a. Do not want to run the native bash environment in updated Windows 10 installations
b. Do not want to install Microsofts latest update to Windows 10 (although it seems that in most
cases, there isnt any choice)

The setpath.bat file remains the same, as illustrated in the next image.

The most noticeable difference is how the Desktop shortcut is created. Windows 10 follows a slightly
different procedure:

1. Right click anywhere on the Desktop.

2. From the context menu, select New.
3. From the sub-menu select Shortcut.

This will open a mini-wizard where we need to enter the following:

a. The full path specification of the item to be run when the short cut is launched by double
clicking on it or equivalent.
b. The displayed name (or caption) of the shortcut.

The next three images show this process.

The user right-clicked the Desktop and then selected the New/Shortcut options.

The file is cmd.exe and it is located in the system32 of the Windows folder. Since Windows keeps the
path for its own files in the WINDIR environment variable, we just need to say %windir% (case is not
important) and Windows will substitute the correct folder path where its own files are stored. The
complete sting is the following: (Note: The image above does not show the entire string as below)

%windir%\system32\cmd.exe /k c:\win-bash\setpath.bat
When the shortcut is launched the cmd.exe file is executed which opens a Command Prompt window.
Once the Command Prompt is open it automatically executes the setpath.bat file. This file sets up the
PATH environment, launches bash and finally closes the Command Prompt window when the user closes
the bash session with the exit command.

This just provides a name for the shortcut. This name is the caption that appear below the shortcut icon.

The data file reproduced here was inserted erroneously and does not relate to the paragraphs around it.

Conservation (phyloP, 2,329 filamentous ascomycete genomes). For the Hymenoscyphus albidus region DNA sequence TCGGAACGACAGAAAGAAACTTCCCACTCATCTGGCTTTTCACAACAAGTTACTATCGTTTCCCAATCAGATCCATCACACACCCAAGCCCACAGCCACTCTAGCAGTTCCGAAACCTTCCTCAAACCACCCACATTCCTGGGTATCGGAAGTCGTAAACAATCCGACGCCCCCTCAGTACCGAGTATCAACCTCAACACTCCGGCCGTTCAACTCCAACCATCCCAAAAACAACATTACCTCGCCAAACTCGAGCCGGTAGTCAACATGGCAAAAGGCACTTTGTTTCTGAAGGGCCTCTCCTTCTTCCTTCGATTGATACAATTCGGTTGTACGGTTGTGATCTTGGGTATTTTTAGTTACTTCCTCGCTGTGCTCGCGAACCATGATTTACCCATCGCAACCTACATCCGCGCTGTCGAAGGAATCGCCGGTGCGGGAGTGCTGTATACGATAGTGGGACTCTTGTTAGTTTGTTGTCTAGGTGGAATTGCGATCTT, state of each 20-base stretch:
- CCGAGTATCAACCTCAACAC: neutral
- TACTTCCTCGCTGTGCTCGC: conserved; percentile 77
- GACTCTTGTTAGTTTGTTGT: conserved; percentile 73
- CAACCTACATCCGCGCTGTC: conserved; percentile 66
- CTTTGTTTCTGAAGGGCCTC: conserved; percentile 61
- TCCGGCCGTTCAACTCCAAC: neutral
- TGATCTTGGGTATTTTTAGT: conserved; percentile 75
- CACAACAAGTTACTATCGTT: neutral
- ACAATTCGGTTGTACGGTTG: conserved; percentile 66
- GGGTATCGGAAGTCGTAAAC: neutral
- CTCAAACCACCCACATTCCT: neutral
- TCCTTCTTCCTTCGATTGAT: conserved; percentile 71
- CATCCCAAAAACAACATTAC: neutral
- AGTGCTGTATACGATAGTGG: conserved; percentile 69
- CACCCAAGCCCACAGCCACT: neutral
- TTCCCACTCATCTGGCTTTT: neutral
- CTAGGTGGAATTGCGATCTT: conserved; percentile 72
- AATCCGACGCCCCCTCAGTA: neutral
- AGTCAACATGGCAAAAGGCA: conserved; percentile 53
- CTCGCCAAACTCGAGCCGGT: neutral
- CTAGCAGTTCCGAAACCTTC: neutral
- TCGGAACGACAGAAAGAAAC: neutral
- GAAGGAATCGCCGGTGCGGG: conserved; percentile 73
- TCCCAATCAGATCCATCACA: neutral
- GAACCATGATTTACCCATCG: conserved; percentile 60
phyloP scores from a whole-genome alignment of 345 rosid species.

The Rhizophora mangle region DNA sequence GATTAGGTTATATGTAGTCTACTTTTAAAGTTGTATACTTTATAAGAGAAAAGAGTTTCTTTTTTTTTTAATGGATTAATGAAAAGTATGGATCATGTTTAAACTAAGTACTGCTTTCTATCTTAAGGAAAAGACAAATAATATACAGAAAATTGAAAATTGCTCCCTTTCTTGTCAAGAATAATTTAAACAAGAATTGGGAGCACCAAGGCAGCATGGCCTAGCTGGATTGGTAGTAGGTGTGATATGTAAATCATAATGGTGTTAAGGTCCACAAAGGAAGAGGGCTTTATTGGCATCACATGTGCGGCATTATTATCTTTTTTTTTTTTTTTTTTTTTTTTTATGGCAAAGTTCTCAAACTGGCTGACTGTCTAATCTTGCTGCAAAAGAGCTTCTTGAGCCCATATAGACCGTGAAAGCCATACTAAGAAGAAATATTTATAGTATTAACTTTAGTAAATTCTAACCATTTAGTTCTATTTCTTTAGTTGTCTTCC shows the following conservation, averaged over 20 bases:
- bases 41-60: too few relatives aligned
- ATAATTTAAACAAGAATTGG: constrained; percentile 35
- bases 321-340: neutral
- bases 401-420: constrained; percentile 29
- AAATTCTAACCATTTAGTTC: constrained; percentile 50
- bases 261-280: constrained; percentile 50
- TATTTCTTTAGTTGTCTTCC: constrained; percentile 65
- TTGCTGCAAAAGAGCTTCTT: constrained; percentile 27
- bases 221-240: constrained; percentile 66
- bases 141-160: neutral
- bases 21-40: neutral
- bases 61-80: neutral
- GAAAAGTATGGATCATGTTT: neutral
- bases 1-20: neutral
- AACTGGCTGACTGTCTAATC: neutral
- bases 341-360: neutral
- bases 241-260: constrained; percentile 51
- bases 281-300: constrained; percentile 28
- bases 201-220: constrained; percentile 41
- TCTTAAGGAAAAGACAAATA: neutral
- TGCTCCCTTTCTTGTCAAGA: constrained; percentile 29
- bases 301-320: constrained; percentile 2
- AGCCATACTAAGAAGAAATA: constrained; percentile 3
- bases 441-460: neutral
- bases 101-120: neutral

The next step is to verify that the shortcuts properties are correctly set and that bash work folder is
specified. To open the properties window of the shortcut do the following:

1. Right click the short cut icon.

2. Select the Properties option from the context menu.

The fields to modify are the Target and Start in fields, as was done in the Windows 7 procedure. Check
the Target field. It may already contain the full string with the /k switch and the setpath.bat file
specification. In case it does not, enter the following after cmd.exe and a space:

/k c:\win-bash\setpath.bat

The Start in folder is our work folder. In my case, I created d:\bashWork for this purpose. Enter the work
folder path specification and finish up the process by clicking the OK button.

Double click the shortcut icon to open a bash session. If it does not work, or the Command Prompt
window opens and closes rapidly, verify the data in the Target and Start in fields.

Also verify that all the folder specs coincide with these two text field in the Properties window.

Once the bash environment opens enter any test command (I find pwd quite rewarding) to verify that all
is in working order.

Make sure that the, or whatever other script you have, is in the d:\bashWork folder. Test this by
using the ls bash command to get a listing of the files in the pwd directory.

And thats all!

Video of this procedure: